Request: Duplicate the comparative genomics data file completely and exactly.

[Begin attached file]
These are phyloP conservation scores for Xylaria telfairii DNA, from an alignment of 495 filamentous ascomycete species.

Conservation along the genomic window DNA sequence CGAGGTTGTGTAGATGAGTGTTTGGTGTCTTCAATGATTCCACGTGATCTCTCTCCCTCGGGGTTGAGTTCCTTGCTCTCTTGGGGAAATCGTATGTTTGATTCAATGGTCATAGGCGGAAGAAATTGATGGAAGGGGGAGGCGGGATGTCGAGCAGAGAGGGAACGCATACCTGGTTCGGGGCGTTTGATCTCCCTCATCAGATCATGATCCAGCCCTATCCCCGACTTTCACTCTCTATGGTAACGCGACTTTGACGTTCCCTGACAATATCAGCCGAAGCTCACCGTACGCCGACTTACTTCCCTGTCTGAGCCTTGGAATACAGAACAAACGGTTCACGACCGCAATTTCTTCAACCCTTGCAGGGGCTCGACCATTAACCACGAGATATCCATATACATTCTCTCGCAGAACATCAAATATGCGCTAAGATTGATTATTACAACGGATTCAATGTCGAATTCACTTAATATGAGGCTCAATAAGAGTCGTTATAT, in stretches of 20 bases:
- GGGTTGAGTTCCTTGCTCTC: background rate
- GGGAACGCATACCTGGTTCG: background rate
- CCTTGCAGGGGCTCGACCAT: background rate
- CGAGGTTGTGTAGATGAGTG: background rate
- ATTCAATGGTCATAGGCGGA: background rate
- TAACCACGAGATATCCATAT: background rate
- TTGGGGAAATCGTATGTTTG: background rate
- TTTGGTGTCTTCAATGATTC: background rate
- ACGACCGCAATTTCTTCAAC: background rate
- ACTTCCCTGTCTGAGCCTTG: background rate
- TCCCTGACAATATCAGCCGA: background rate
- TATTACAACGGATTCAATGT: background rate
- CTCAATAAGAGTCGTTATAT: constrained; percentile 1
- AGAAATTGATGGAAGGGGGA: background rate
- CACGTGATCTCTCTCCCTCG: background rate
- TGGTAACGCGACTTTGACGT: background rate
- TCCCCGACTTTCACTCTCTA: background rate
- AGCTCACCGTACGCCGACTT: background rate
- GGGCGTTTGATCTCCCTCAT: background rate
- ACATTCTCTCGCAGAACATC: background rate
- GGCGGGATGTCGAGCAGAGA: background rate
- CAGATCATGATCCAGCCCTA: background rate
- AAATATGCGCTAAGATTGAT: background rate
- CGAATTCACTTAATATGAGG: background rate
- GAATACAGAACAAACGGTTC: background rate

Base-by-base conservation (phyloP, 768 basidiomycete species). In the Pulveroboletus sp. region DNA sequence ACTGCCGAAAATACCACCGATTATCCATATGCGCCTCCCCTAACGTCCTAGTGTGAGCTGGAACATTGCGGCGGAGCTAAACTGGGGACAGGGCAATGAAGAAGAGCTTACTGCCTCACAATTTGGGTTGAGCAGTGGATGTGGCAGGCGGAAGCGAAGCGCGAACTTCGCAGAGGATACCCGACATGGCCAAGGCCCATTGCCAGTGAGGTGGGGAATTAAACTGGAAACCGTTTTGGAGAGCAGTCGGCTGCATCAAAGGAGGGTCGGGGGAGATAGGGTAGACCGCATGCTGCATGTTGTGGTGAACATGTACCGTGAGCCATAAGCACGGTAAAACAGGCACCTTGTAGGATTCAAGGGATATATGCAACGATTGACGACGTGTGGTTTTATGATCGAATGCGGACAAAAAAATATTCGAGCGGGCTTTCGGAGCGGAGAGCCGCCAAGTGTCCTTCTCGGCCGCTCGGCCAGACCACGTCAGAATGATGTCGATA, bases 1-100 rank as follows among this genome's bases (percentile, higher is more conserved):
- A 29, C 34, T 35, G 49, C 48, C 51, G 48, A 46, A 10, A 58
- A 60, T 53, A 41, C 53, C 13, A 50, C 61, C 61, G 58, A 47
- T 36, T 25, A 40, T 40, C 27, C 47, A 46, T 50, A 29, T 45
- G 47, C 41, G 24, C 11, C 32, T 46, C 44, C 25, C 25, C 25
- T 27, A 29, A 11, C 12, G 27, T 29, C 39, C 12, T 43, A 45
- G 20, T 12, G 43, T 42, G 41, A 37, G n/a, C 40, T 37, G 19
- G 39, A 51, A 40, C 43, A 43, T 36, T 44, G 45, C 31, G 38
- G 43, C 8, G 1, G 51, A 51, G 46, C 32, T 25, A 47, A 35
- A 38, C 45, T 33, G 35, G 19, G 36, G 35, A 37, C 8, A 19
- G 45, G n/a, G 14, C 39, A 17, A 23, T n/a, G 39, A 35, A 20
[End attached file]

These are phyloP conservation scores for Xylaria telfairii DNA, from an alignment of 495 filamentous ascomycete species.

Conservation along the genomic window DNA sequence CGAGGTTGTGTAGATGAGTGTTTGGTGTCTTCAATGATTCCACGTGATCTCTCTCCCTCGGGGTTGAGTTCCTTGCTCTCTTGGGGAAATCGTATGTTTGATTCAATGGTCATAGGCGGAAGAAATTGATGGAAGGGGGAGGCGGGATGTCGAGCAGAGAGGGAACGCATACCTGGTTCGGGGCGTTTGATCTCCCTCATCAGATCATGATCCAGCCCTATCCCCGACTTTCACTCTCTATGGTAACGCGACTTTGACGTTCCCTGACAATATCAGCCGAAGCTCACCGTACGCCGACTTACTTCCCTGTCTGAGCCTTGGAATACAGAACAAACGGTTCACGACCGCAATTTCTTCAACCCTTGCAGGGGCTCGACCATTAACCACGAGATATCCATATACATTCTCTCGCAGAACATCAAATATGCGCTAAGATTGATTATTACAACGGATTCAATGTCGAATTCACTTAATATGAGGCTCAATAAGAGTCGTTATAT, in stretches of 20 bases:
- GGGTTGAGTTCCTTGCTCTC: background rate
- GGGAACGCATACCTGGTTCG: background rate
- CCTTGCAGGGGCTCGACCAT: background rate
- CGAGGTTGTGTAGATGAGTG: background rate
- ATTCAATGGTCATAGGCGGA: background rate
- TAACCACGAGATATCCATAT: background rate
- TTGGGGAAATCGTATGTTTG: background rate
- TTTGGTGTCTTCAATGATTC: background rate
- ACGACCGCAATTTCTTCAAC: background rate
- ACTTCCCTGTCTGAGCCTTG: background rate
- TCCCTGACAATATCAGCCGA: background rate
- TATTACAACGGATTCAATGT: background rate
- CTCAATAAGAGTCGTTATAT: constrained; percentile 1
- AGAAATTGATGGAAGGGGGA: background rate
- CACGTGATCTCTCTCCCTCG: background rate
- TGGTAACGCGACTTTGACGT: background rate
- TCCCCGACTTTCACTCTCTA: background rate
- AGCTCACCGTACGCCGACTT: background rate
- GGGCGTTTGATCTCCCTCAT: background rate
- ACATTCTCTCGCAGAACATC: background rate
- GGCGGGATGTCGAGCAGAGA: background rate
- CAGATCATGATCCAGCCCTA: background rate
- AAATATGCGCTAAGATTGAT: background rate
- CGAATTCACTTAATATGAGG: background rate
- GAATACAGAACAAACGGTTC: background rate

Base-by-base conservation (phyloP, 768 basidiomycete species). In the Pulveroboletus sp. region DNA sequence ACTGCCGAAAATACCACCGATTATCCATATGCGCCTCCCCTAACGTCCTAGTGTGAGCTGGAACATTGCGGCGGAGCTAAACTGGGGACAGGGCAATGAAGAAGAGCTTACTGCCTCACAATTTGGGTTGAGCAGTGGATGTGGCAGGCGGAAGCGAAGCGCGAACTTCGCAGAGGATACCCGACATGGCCAAGGCCCATTGCCAGTGAGGTGGGGAATTAAACTGGAAACCGTTTTGGAGAGCAGTCGGCTGCATCAAAGGAGGGTCGGGGGAGATAGGGTAGACCGCATGCTGCATGTTGTGGTGAACATGTACCGTGAGCCATAAGCACGGTAAAACAGGCACCTTGTAGGATTCAAGGGATATATGCAACGATTGACGACGTGTGGTTTTATGATCGAATGCGGACAAAAAAATATTCGAGCGGGCTTTCGGAGCGGAGAGCCGCCAAGTGTCCTTCTCGGCCGCTCGGCCAGACCACGTCAGAATGATGTCGATA, bases 1-100 rank as follows among this genome's bases (percentile, higher is more conserved):
- A 29, C 34, T 35, G 49, C 48, C 51, G 48, A 46, A 10, A 58
- A 60, T 53, A 41, C 53, C 13, A 50, C 61, C 61, G 58, A 47
- T 36, T 25, A 40, T 40, C 27, C 47, A 46, T 50, A 29, T 45
- G 47, C 41, G 24, C 11, C 32, T 46, C 44, C 25, C 25, C 25
- T 27, A 29, A 11, C 12, G 27, T 29, C 39, C 12, T 43, A 45
- G 20, T 12, G 43, T 42, G 41, A 37, G n/a, C 40, T 37, G 19
- G 39, A 51, A 40, C 43, A 43, T 36, T 44, G 45, C 31, G 38
- G 43, C 8, G 1, G 51, A 51, G 46, C 32, T 25, A 47, A 35
- A 38, C 45, T 33, G 35, G 19, G 36, G 35, A 37, C 8, A 19
- G 45, G n/a, G 14, C 39, A 17, A 23, T n/a, G 39, A 35, A 20